Why We Have to Move

In November 2015, my husband Gregg accepted a job at Fort Knox, Kentucky. It wasn’t an easy decision to move 120 miles from our home of seven years. Our son Scott celebrated his first birthday in that house and a few months later, Jeb came home from the hospital to that house. Kaylee started fifth grade right after we moved there, and we moved her into a college apartment as we left. Hallee the Homemaker was born there, and I took thousands of people a month on the journey of keeping that house a home and loving my family inside those walls.

Here is a Hallee the Homemaker post that gives you an idea of the love we put into the rooms of the house:



We met with a realtor to put it on the market. The home had already grown in its original value. The next morning, a woman whose son was in Taekwondo with our sons called and asked what we were going to do with the house. She said, “I could only dream of living in a house as nice as that. It’s literally my dream house.” I told Gregg about the conversation and he called her husband and asked what they could afford in rent. After a long conversation, they agreed that we’d rent it to them for what they could afford (at a loss to us) until they could purchase the home – and they’d focus on getting their credit and finances in a position to do so.

Fast forward six years. We finally said, “This is your last lease. It’s a two-year lease. We have to have a closing date by December 1, 2022, or you need to move out by December 31st.”

We thought they were buying it all the way until October, when he called and asked Gregg to pay the closing costs. To which Gregg said, “No. But if you’re out on the 31st and the house is clean, we’ll give you December’s rent back.”

Looking back now, we kind of chuckle at the conversation.

Ya’ll, this house was destroyed. DESTROYED.

I’d hate to see what they’d do to a house that wasn’t their “dream house.”

It was destroyed with an insidiousness that’s reserve for horror movies. Here’s a slide show of some of the damage:

When they weren’t out on January 2, I sat at the curb and called Gregg who couldn’t get away until the next day. “I can smell the house from here,” I told him. “I don’t even know what to do.” We basically told them that anything left would be thrown away and they needed to be gone by 5pm.

That evening, I was holding my breath and trying to do a walk-through to see where to start and Gregg called. I accidentally took a breath when I answered and had to run outside and throw up. I’ve never quite experienced such an overwhelming smell in my life.

It’s now February 11th. They’ve been gone for 5 weeks. The smell is almost gone because we’ve ripped up all of the floors and taken down quite a few walls. I’ve learned how to clean giant black swatches of fly poop (not kidding) and that when animal urine saturates wood floors it turns them black and you have to sand them down. We had to have plumbers come and fix the pipes that had been stripped of their copper, we had to have HVAC replace the furnace someone had set fire to, an electrician will need to figure out why a series of lights on the first floor don’t work at all and why the refrigerator outlet throws the breaker, and we’ve had a 30-foot dumpster dumped THREE TIMES and still have it outside of the house for more trash because we’re not finished with the yard. {deep breath} And the list goes on.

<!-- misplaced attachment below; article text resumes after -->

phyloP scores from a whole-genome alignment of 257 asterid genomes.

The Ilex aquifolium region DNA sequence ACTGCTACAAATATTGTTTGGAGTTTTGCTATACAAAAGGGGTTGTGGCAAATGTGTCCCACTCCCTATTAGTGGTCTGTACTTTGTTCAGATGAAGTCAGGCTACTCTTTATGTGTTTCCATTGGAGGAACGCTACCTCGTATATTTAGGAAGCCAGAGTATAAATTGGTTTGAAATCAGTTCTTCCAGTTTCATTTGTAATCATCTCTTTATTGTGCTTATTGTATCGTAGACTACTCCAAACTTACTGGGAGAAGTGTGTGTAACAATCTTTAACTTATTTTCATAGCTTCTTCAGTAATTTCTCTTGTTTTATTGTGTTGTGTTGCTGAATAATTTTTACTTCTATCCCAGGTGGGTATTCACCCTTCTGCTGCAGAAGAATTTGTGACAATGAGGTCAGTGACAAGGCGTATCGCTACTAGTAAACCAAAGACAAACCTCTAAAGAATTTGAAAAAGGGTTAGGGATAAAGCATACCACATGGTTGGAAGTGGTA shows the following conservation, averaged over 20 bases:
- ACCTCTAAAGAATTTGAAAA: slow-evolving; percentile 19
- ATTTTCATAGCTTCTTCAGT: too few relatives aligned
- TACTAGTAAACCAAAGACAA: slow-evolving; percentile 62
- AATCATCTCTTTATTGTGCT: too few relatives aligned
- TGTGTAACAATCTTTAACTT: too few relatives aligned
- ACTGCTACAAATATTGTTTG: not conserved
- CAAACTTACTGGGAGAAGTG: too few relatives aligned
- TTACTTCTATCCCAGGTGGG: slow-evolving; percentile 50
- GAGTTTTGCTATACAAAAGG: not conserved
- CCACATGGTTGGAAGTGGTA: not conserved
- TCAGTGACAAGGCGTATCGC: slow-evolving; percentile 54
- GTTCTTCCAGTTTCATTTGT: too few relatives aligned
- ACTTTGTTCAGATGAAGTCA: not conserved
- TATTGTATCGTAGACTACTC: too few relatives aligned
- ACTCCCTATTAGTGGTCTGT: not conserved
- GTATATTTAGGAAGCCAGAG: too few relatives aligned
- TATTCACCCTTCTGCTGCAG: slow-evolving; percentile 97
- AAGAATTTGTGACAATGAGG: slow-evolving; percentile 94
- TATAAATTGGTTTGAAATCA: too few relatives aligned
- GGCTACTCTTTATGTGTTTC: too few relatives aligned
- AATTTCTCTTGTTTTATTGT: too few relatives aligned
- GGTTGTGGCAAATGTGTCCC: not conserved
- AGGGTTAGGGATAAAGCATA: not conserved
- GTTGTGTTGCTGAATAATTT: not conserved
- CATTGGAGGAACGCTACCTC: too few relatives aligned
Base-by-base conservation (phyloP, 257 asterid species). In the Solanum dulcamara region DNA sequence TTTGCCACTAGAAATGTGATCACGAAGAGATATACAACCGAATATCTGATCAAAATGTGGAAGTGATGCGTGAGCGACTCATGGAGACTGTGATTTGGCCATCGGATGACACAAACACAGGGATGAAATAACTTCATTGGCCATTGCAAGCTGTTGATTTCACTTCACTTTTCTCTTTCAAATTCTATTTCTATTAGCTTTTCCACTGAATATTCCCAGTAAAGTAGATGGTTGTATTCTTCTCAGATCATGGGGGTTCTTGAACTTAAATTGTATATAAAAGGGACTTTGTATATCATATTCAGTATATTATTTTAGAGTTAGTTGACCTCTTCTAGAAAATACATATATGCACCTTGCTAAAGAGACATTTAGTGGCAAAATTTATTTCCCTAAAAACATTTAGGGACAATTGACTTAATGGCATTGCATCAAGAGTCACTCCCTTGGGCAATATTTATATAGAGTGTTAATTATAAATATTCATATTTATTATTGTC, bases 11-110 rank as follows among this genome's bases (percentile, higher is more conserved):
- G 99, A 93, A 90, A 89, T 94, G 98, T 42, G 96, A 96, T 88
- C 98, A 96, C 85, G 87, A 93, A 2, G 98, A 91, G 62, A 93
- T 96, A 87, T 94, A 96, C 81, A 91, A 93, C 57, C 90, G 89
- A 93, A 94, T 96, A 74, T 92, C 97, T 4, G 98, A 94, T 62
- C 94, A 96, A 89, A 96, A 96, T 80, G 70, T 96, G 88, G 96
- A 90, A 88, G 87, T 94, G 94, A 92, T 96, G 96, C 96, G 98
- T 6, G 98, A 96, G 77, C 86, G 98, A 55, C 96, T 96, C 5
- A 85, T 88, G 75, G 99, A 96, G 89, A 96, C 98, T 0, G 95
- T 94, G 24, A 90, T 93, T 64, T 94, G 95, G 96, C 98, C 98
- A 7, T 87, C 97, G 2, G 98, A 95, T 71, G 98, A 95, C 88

At first, we kind of just wandered in circles, with Vicks Vaporub under our masked noses, trying to figure out where to start. Now we have a plan.

The original, before I went there on January 2nd plan, was to spend the week cleaning and patching 8-years worth of a 5-children family holes in the walls. Maybe do some light landscaping. Then put the house on the market, sell it, pay off all of our remaining debt, and start our 5-year retirement plan.

Instead, we’re already well into the estimated $30,000 worth of damage repairs and we have no choice but to move back.


Because we can’t sell it for a loss and we can’t afford to continue to pay double the mortgage in rent in a home 120 miles away and continue to have the added expense to keep going there every weekend to fix it. So we’ve made the really, really hard decision to get it fixed up enough to a point where we can move into the basement (which is already demo’d down to studs and cement floor) and live there and fix a room at a time.

Was this our plan? Of course not. However, it is our reality.

We have a wonderful community we’ve spent 8 years building here. Our family has thrived living at Fort Knox. But we aren’t going to go into this decision kicking and screaming.